Experts Warn Lag In Global Vaccinations Could Lead To Dangerous Variants
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It sometimes feels as if someone gave an all-clear signal for the pandemic. Many Americans are emerging from isolation and resuming at least some of their old routines. Though we're just getting started on vaccinating kids and nobody under 12 has a shot, the CDC says 50% of adults 18 and over are vaccinated now. But for much of the rest of the world, the picture could hardly be more different. Health experts are warning the consequences of that could be severe for people in those countries and also for the United States. NPR's Nurith Aizenman reports.
NURITH AIZENMAN, BYLINE: Amanda Glassman is executive vice president of the Washington think tank Center for Global Development. She says when it comes to COVID, she's seeing a worrying trend.
AMANDA GLASSMAN: The leaders of the countries that are making a lot of progress on vaccination seem to be really underestimating the anger, frustration and fear that the rest of the world is feeling.
AIZENMAN: Europe is the only region that comes close to U.S. vaccination levels, with nearly 1 in 5 adults there fully protected. In the Middle East, South America and East Asia, only about 1 in 10 adults have gotten all their doses. In South Asia, the share drops to less than 5%, and in sub-Saharan Africa, less than 1% are fully vaccinated. The U.S. and a few other wealthy countries bought up so much of the early vaccine supply, other nations were all but boxed out. Now, for the U.S...
GLASSMAN: This is the single most important foreign policy, security and otherwise issue for the next year and a half, at least, until we get this vaccination job done.
AIZENMAN: A key reason - variants. Mutations that allow the coronavirus to spread way faster have killed hundreds of thousands of people in Brazil. Variants appear to be a major driver of the surge that's devastating India. Last week, daily deaths there reached the highest level of any country over the entirety of the pandemic. And Glassman says similar catastrophes could soon hit other countries.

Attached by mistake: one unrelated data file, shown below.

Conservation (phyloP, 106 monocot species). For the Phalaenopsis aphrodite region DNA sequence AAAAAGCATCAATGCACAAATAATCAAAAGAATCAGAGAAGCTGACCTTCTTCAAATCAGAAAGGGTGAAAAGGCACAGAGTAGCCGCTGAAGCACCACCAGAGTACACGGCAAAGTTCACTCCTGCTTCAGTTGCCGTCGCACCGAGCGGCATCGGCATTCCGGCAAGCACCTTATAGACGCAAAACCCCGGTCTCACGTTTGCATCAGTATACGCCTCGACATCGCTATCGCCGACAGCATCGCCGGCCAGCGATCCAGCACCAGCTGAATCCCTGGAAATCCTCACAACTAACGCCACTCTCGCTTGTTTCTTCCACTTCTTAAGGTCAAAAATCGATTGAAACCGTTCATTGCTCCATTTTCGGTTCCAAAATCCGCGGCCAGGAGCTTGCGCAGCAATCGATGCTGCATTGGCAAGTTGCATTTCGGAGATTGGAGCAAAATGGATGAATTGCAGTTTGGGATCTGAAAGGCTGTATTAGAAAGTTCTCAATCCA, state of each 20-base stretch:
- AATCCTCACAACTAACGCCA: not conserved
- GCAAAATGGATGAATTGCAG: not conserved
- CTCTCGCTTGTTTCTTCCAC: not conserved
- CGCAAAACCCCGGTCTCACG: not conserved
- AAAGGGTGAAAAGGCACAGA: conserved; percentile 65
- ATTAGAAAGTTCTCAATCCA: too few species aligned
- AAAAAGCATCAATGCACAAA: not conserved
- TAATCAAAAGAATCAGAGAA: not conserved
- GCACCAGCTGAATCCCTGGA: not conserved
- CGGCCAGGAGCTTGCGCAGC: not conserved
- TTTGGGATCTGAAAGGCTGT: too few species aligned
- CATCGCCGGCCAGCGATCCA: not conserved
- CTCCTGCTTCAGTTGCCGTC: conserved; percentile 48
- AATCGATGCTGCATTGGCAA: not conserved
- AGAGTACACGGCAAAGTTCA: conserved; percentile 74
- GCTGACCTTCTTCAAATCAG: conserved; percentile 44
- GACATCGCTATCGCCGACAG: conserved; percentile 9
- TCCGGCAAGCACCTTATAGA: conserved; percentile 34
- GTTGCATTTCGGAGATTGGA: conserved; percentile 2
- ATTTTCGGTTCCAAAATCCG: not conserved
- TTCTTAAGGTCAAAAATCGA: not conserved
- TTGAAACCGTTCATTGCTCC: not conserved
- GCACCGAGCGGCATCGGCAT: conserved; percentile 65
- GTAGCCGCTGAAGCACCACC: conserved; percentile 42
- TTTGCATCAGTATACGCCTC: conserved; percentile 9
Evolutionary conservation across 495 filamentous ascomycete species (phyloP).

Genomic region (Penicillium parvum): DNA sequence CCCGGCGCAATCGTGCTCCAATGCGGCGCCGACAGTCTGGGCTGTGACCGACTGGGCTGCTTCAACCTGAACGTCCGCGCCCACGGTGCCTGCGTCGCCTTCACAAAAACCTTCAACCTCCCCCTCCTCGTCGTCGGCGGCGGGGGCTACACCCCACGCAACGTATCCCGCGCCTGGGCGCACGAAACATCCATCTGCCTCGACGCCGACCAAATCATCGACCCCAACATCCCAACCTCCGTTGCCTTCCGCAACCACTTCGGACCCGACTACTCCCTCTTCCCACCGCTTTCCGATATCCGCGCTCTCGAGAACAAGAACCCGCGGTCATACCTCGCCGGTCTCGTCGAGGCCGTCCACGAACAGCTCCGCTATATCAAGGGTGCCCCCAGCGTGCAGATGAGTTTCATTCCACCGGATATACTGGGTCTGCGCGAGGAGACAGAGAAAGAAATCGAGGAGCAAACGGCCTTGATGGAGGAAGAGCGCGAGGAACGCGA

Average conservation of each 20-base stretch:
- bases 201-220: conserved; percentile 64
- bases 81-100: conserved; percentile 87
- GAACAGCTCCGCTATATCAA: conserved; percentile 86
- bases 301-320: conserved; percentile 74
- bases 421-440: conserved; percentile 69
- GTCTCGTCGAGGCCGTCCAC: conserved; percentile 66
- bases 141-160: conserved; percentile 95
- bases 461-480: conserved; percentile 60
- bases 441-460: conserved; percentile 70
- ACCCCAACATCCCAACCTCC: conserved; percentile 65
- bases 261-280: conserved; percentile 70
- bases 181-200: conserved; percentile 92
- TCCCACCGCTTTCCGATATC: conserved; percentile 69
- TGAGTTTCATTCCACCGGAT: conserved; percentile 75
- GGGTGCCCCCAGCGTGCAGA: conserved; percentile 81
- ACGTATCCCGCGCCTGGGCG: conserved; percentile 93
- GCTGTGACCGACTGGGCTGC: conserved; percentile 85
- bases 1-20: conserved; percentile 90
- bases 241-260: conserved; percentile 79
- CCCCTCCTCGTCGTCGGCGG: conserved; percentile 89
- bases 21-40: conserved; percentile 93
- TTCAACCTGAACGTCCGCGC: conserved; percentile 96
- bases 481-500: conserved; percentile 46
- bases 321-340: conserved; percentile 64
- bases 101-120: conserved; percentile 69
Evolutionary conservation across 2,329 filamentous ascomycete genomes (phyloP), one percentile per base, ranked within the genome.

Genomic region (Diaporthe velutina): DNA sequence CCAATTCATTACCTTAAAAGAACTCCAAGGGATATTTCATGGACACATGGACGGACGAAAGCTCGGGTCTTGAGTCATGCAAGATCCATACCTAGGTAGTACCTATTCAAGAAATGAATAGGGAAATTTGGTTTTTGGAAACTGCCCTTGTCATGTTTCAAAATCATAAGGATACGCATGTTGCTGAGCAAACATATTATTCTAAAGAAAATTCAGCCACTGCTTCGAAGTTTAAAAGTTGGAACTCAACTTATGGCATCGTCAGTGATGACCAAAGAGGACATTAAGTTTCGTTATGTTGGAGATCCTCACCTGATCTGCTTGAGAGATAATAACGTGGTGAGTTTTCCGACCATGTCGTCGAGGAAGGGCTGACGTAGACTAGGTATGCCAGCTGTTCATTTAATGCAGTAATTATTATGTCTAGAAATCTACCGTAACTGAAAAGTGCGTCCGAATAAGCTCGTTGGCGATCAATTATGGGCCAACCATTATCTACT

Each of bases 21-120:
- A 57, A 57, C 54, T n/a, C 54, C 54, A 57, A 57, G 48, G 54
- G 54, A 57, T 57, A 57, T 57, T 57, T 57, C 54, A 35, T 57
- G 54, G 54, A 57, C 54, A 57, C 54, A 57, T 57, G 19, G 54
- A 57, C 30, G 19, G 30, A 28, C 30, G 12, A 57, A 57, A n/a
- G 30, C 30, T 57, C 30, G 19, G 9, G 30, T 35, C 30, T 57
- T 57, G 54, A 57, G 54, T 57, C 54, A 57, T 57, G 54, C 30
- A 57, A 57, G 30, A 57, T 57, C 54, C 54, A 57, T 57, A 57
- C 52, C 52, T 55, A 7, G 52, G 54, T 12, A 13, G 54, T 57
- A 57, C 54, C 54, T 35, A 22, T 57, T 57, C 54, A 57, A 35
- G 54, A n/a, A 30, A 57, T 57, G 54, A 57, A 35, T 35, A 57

GLASSMAN: Nepal obviously stands out.
AIZENMAN: Over the last month, cases in Nepal have skyrocketed. Same with Sri Lanka.
GLASSMAN: I'm also really worried about Indonesia, Bangladesh - you know, an enormous population.
AIZENMAN: There's even been small but sudden upswings in Taiwan and Vietnam, which took aggressive precautions at the start of the pandemic and until recently had almost completely insulated themselves from COVID. Tom Frieden is a former director of the U.S. Centers for Disease Control and Prevention, who now leads Resolve to Save Lives, a nonprofit aimed at stopping epidemics. Frieden says the spikes in Taiwan and Vietnam in particular suggest that even in the most disciplined countries...
TOM FRIEDEN: There's only so long you can hold your breath. In terms of restricting activities, keeping people from congregating, the temptation is to let down your guard, and what the variants are doing is they're making that much riskier.
AIZENMAN: Governments have much less time to react. Frieden says, whereas it used to take about three to four weeks for an initial rise in cases to turn into explosive spread...
FRIEDEN: Now it's more like a week or two. Variants basically give us a shorter fuse.
AIZENMAN: And that's especially worrying for Africa, where many nations lack the resources to detect new cases before it would be too late. The good news is that so far most of the vaccines against COVID, particularly Pfizer and Moderna, appear to offer protection against the variants.
FRIEDEN: But that could change. The more uncontrolled spread there is anywhere in the world, the more risk there is that a variant that's even worse could emerge.
AIZENMAN: And so, he says, U.S. officials need to share more vaccines with other countries not out of charity, but as one of the most urgent steps they can take to protect Americans. If there's explosive, uncontrolled spread anywhere, says Frieden, it's a risk to every place in the world. Nurith Aizenman, NPR News.
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